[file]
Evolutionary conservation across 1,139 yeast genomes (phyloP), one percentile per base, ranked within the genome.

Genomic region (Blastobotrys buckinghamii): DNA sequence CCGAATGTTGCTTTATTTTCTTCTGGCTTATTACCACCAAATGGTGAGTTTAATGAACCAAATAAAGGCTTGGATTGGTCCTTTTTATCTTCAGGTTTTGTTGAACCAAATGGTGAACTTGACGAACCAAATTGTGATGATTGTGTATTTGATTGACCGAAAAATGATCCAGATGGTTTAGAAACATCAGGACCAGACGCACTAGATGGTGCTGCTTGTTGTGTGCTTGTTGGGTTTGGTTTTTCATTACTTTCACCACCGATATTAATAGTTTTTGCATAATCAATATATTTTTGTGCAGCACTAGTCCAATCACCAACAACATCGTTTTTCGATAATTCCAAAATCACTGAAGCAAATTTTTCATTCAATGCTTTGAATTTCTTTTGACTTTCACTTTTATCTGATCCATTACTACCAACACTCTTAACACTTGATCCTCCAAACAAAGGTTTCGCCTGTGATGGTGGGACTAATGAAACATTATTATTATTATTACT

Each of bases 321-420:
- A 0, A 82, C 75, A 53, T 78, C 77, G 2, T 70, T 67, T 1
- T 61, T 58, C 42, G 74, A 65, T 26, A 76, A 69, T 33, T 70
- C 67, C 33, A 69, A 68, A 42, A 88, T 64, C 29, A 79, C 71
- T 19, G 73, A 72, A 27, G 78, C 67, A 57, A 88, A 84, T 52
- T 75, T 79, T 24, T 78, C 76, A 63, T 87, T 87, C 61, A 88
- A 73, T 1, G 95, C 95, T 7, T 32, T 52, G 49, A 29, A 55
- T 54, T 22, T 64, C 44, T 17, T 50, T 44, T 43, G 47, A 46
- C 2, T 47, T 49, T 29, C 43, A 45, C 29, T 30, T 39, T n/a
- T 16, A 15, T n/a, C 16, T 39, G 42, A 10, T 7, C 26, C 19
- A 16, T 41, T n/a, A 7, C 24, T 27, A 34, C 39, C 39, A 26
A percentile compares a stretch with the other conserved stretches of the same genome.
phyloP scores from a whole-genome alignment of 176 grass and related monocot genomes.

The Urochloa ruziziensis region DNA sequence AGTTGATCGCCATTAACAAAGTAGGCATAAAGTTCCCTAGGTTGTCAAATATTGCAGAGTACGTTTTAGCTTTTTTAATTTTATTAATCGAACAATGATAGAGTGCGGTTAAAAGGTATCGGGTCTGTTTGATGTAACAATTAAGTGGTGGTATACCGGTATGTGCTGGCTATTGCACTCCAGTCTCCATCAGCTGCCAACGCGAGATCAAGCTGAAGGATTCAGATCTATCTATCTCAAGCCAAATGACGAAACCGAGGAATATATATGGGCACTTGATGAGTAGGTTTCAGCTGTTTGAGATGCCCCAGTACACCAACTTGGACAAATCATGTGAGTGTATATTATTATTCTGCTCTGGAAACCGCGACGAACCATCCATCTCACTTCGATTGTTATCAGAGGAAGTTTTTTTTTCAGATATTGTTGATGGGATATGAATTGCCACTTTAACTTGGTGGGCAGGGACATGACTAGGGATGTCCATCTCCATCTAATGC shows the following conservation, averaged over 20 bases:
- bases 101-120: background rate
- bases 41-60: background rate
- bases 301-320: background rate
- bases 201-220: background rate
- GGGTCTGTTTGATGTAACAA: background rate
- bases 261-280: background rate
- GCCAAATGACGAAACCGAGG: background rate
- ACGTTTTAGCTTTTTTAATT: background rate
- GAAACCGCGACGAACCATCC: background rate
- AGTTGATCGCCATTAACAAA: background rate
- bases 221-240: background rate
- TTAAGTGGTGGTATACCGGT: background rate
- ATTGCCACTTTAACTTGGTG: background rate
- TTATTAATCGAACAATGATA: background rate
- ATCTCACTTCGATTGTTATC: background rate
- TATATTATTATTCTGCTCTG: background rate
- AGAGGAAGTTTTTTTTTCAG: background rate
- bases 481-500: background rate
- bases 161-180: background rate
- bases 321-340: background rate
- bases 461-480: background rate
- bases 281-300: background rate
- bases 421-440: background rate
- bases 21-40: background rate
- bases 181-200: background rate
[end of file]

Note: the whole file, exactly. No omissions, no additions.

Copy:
Evolutionary conservation across 1,139 yeast genomes (phyloP), one percentile per base, ranked within the genome.

Genomic region (Blastobotrys buckinghamii): DNA sequence CCGAATGTTGCTTTATTTTCTTCTGGCTTATTACCACCAAATGGTGAGTTTAATGAACCAAATAAAGGCTTGGATTGGTCCTTTTTATCTTCAGGTTTTGTTGAACCAAATGGTGAACTTGACGAACCAAATTGTGATGATTGTGTATTTGATTGACCGAAAAATGATCCAGATGGTTTAGAAACATCAGGACCAGACGCACTAGATGGTGCTGCTTGTTGTGTGCTTGTTGGGTTTGGTTTTTCATTACTTTCACCACCGATATTAATAGTTTTTGCATAATCAATATATTTTTGTGCAGCACTAGTCCAATCACCAACAACATCGTTTTTCGATAATTCCAAAATCACTGAAGCAAATTTTTCATTCAATGCTTTGAATTTCTTTTGACTTTCACTTTTATCTGATCCATTACTACCAACACTCTTAACACTTGATCCTCCAAACAAAGGTTTCGCCTGTGATGGTGGGACTAATGAAACATTATTATTATTATTACT

Each of bases 321-420:
- A 0, A 82, C 75, A 53, T 78, C 77, G 2, T 70, T 67, T 1
- T 61, T 58, C 42, G 74, A 65, T 26, A 76, A 69, T 33, T 70
- C 67, C 33, A 69, A 68, A 42, A 88, T 64, C 29, A 79, C 71
- T 19, G 73, A 72, A 27, G 78, C 67, A 57, A 88, A 84, T 52
- T 75, T 79, T 24, T 78, C 76, A 63, T 87, T 87, C 61, A 88
- A 73, T 1, G 95, C 95, T 7, T 32, T 52, G 49, A 29, A 55
- T 54, T 22, T 64, C 44, T 17, T 50, T 44, T 43, G 47, A 46
- C 2, T 47, T 49, T 29, C 43, A 45, C 29, T 30, T 39, T n/a
- T 16, A 15, T n/a, C 16, T 39, G 42, A 10, T 7, C 26, C 19
- A 16, T 41, T n/a, A 7, C 24, T 27, A 34, C 39, C 39, A 26
A percentile compares a stretch with the other conserved stretches of the same genome.
phyloP scores from a whole-genome alignment of 176 grass and related monocot genomes.

The Urochloa ruziziensis region DNA sequence AGTTGATCGCCATTAACAAAGTAGGCATAAAGTTCCCTAGGTTGTCAAATATTGCAGAGTACGTTTTAGCTTTTTTAATTTTATTAATCGAACAATGATAGAGTGCGGTTAAAAGGTATCGGGTCTGTTTGATGTAACAATTAAGTGGTGGTATACCGGTATGTGCTGGCTATTGCACTCCAGTCTCCATCAGCTGCCAACGCGAGATCAAGCTGAAGGATTCAGATCTATCTATCTCAAGCCAAATGACGAAACCGAGGAATATATATGGGCACTTGATGAGTAGGTTTCAGCTGTTTGAGATGCCCCAGTACACCAACTTGGACAAATCATGTGAGTGTATATTATTATTCTGCTCTGGAAACCGCGACGAACCATCCATCTCACTTCGATTGTTATCAGAGGAAGTTTTTTTTTCAGATATTGTTGATGGGATATGAATTGCCACTTTAACTTGGTGGGCAGGGACATGACTAGGGATGTCCATCTCCATCTAATGC shows the following conservation, averaged over 20 bases:
- bases 101-120: background rate
- bases 41-60: background rate
- bases 301-320: background rate
- bases 201-220: background rate
- GGGTCTGTTTGATGTAACAA: background rate
- bases 261-280: background rate
- GCCAAATGACGAAACCGAGG: background rate
- ACGTTTTAGCTTTTTTAATT: background rate
- GAAACCGCGACGAACCATCC: background rate
- AGTTGATCGCCATTAACAAA: background rate
- bases 221-240: background rate
- TTAAGTGGTGGTATACCGGT: background rate
- ATTGCCACTTTAACTTGGTG: background rate
- TTATTAATCGAACAATGATA: background rate
- ATCTCACTTCGATTGTTATC: background rate
- TATATTATTATTCTGCTCTG: background rate
- AGAGGAAGTTTTTTTTTCAG: background rate
- bases 481-500: background rate
- bases 161-180: background rate
- bases 321-340: background rate
- bases 461-480: background rate
- bases 281-300: background rate
- bases 421-440: background rate
- bases 21-40: background rate
- bases 181-200: background rate